Seattle’s Secure Scheduling Ordinance: Year 2 Worker Impact Report

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A photo of Seattle buildings in the International District and Pioneer Square, including Smith Tower and the clock tower at King Street Station.

Read the Full Report Here PDF

Foreword from the SSO Evaluation Team

On July 1, 2017, Seattle implemented one of the nation’s first laws mandating schedule predictability for a subset of workers. The Secure Scheduling Ordinance (SSO) covers hourly workers at retail and food service establishments with 500 or more employees worldwide and at full-service restaurants with at least 500 employees and at least 40 locations worldwide.

As mandated by the Ordinance, the Seattle Office of City Auditor engaged a team of researchers with expertise in working conditions to conduct an evaluation of the law’s impacts in the first and second years of its implementation. The evaluation consists of two complementary parts:

• A Worker Impact Study evaluates the impacts of the Secure Scheduling Ordinance on the work schedules reported by covered workers.

• An Employer Implementation Study examines the implementation of the SSO as reported by frontline managers responsible for scheduling workers in covered worksites.

This report contains findings from the Year 2 Worker Impact Study. Findings from the Year 2 Employer Implementation Study are expected in mid-2021.

The Year 1 Worker Impact Study published in December 2019 had identified an increase in the share of covered workers who reported that they know when they will need to work at least 14 days in advance of the workweek and in the share of covered workers who received predictability pay when they experienced shift changes. Combined with information from the Year 1 study of frontline managers, the first-year evaluation suggested that although employers had made progress in implementing some of the law’s provisions, they were still learning how to fully incorporate the SSO into their business practices.

This report on the Year 2 Worker Impact Study includes information on scheduling practices, as well as on workers’ job satisfaction, well-being, and economic security. The findings show additional movement on some key scheduling practices, as well as measurable impacts on some of the broader measures of wellbeing and economic security.

Specifically, the Year 2 study finds that the SSO has:

• increased the share of workers who know their schedule at least two weeks in advance,

• decreased the share of workers reporting last minute shift timing changes without pay,

• increased workers’ satisfaction with their work schedule and their job,

• increased workers’ overall happiness and sleep quality, and

• reduced workers’ material hardship

These results show that the SSO led not only to positive changes in covered workers’ schedule predictability and stability, but also to improvements in these workers’ lives in the first two years of implementation.

COVID-19 and the SSO

While these findings are promising, it is important to note that they reflect working conditions prior to the COVID-19 pandemic. The lockdown and other restrictions required by the pandemic have affected the set of industries covered by the SSO in very different ways. Although grocery stores have remained open and are experiencing increased business, many retail and food service establishments have suffered temporary closings, curtailed customer demand, and restrictions on hours and some forms of customer service. Seattle’s Secure Scheduling Ordinace: Year 2 Worker Impact Report 4 Changing public health guidelines and municipal edicts have created additional sources of uncertainty for businesses. The Employer Implementation Study team is in the field interviewing frontline managers in industries covered by the SSO; their report (expected in mid-2021) will speak to how local managers are navigating the pandemic and how these altered circumstances may be affecting their staffing and scheduling choices and the extent to which their practices align with SSO provisions.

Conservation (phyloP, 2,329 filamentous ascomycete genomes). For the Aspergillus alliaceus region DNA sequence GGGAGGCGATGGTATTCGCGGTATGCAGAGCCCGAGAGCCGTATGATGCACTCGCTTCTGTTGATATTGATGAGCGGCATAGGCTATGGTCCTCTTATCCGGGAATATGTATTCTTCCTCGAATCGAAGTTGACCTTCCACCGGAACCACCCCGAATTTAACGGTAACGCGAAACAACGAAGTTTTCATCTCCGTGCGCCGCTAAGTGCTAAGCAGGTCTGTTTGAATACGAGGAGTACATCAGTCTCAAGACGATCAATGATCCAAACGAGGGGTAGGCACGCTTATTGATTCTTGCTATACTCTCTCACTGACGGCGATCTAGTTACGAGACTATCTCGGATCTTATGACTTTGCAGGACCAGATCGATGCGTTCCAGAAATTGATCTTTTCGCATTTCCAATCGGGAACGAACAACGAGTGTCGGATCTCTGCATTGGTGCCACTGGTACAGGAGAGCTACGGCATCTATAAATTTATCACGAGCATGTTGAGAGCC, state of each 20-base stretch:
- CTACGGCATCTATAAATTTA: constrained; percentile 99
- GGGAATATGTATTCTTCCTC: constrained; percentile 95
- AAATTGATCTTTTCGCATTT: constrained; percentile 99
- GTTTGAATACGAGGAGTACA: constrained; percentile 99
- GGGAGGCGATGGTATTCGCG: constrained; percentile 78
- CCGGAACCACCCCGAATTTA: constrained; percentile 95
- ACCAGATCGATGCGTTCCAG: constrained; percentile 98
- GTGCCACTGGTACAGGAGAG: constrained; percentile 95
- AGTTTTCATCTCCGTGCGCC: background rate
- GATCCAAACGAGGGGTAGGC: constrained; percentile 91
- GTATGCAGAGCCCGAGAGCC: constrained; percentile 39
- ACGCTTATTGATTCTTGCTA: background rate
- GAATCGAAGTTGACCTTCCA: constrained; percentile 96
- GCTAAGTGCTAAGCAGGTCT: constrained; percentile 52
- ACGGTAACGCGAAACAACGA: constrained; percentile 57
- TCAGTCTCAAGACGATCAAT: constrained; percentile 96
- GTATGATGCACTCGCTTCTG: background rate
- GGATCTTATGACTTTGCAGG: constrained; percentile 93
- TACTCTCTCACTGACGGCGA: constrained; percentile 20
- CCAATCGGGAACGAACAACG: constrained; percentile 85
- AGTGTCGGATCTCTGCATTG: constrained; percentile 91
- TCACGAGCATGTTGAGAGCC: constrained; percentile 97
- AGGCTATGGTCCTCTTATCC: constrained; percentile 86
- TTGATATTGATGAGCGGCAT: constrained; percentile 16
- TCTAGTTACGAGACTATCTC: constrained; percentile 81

Other Developments

Cities and states in addition to Seattle have adopted legislation to regulate scheduling practices and promote “fair workweek” practices. For example, San Francisco, New York City, Philadelphia, Chicago, and Oregon State, among others, have each passed and implemented such laws. While the types of workers and the specific scheduling regulations vary somewhat, these ordinances seek to provide workers with longer advance schedule notice, the ability to decline changes to their schedule, and modest compensation when hours are changed or cancelled on short notice. The most recent of these, Chicago’s Fair Workweek Ordinance, expanded coverage beyond retail and food service. The Chicago Ordinance covers workers earning up to $50,000 per year or up to $26 per hour in retail, restaurant, hotel, manufacturing, warehouse services, building services, and healthcare industries.

The SSO evaluation team includes scholars who are actively working to evaluate the impacts of fair workweek laws across the country. The team will remain available to share what they learn with the City as their findings are available.


SSO Evaluation Team

Anna Haley, Rutgers University

Kristen Harknett, University of California – San Francisco

Susan Lambert, University of Chicago

Daniel Schneider, Harvard University